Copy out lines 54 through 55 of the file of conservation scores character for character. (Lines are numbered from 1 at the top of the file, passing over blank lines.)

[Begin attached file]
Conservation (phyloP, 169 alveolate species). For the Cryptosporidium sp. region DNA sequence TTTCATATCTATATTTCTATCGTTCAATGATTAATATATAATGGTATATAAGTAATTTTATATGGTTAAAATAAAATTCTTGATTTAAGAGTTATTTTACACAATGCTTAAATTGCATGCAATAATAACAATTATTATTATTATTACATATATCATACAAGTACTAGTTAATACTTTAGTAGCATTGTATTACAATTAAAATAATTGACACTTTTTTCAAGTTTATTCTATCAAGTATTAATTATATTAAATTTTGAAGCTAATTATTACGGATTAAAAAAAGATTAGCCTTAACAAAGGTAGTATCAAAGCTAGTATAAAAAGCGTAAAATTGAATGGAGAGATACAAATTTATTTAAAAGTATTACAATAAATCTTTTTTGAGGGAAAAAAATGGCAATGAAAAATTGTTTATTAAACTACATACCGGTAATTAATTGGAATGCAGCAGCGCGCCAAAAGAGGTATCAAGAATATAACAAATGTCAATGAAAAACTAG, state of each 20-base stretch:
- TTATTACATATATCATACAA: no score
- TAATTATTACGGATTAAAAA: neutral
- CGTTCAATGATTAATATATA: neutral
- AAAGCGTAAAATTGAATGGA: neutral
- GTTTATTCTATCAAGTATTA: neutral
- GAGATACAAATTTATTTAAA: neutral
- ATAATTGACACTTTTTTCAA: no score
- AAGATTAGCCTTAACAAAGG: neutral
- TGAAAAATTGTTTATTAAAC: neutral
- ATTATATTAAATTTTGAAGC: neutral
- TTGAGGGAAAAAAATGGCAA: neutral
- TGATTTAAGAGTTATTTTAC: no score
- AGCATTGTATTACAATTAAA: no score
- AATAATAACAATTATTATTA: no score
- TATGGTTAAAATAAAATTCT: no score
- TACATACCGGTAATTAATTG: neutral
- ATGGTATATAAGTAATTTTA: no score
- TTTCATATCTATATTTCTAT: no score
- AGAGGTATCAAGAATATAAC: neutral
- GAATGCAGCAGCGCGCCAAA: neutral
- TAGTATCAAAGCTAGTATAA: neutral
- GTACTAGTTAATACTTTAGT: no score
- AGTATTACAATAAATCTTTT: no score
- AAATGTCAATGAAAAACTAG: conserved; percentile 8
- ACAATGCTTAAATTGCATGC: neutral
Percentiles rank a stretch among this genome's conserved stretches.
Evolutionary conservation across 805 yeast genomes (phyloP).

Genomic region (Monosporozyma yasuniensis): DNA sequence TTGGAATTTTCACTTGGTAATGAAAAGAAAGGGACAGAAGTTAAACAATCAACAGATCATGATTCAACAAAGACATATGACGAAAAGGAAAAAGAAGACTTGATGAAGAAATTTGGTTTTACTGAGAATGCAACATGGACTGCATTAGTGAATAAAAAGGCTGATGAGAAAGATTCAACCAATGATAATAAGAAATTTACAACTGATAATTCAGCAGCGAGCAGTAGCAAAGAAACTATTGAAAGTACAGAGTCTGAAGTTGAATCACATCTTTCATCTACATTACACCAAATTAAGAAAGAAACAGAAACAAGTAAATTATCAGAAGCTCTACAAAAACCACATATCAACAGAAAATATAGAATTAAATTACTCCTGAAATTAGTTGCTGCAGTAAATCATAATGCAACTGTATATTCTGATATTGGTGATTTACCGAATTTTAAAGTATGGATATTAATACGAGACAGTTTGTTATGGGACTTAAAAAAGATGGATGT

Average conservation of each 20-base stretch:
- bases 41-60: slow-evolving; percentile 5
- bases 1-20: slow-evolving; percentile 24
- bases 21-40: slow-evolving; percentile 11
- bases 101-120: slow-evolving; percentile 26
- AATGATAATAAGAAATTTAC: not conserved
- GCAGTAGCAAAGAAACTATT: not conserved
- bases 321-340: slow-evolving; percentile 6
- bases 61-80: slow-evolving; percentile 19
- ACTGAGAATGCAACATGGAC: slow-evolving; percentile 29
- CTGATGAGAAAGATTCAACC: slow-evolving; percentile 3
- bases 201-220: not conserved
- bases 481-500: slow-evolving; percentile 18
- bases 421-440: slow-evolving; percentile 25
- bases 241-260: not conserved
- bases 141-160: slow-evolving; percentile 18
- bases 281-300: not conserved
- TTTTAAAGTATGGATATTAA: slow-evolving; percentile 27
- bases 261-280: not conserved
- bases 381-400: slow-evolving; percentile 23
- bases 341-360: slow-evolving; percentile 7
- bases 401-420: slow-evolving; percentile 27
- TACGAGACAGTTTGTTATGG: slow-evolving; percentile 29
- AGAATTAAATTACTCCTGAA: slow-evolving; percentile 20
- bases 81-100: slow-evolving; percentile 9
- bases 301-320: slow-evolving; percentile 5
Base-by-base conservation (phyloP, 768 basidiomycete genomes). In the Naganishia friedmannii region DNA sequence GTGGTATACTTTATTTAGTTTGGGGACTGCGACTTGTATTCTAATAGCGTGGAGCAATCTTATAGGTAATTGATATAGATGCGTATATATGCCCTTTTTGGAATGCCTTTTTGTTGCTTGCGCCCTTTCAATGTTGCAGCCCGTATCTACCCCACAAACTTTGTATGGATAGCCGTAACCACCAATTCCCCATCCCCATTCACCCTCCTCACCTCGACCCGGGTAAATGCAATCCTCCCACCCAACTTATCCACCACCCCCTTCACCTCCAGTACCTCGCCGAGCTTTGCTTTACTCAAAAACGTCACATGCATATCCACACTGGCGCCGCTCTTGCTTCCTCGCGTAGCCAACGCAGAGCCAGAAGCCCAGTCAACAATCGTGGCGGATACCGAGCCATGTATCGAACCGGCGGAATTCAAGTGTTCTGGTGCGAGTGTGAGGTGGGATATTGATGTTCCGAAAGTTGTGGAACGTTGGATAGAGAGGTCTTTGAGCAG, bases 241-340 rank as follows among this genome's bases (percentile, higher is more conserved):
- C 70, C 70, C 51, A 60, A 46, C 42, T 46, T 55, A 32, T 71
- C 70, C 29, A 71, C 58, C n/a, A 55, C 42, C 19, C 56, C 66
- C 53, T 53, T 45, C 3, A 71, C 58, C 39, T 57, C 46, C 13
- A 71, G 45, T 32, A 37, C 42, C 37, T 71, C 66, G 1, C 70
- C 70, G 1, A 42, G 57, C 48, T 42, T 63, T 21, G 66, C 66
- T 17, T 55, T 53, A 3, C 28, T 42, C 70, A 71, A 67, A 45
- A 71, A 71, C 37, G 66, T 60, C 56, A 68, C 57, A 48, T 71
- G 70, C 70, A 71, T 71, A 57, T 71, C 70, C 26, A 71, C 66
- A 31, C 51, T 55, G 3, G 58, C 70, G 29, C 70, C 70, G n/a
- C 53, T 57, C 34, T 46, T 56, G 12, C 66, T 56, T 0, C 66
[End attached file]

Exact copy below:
- bases 81-100: slow-evolving; percentile 9
- bases 301-320: slow-evolving; percentile 5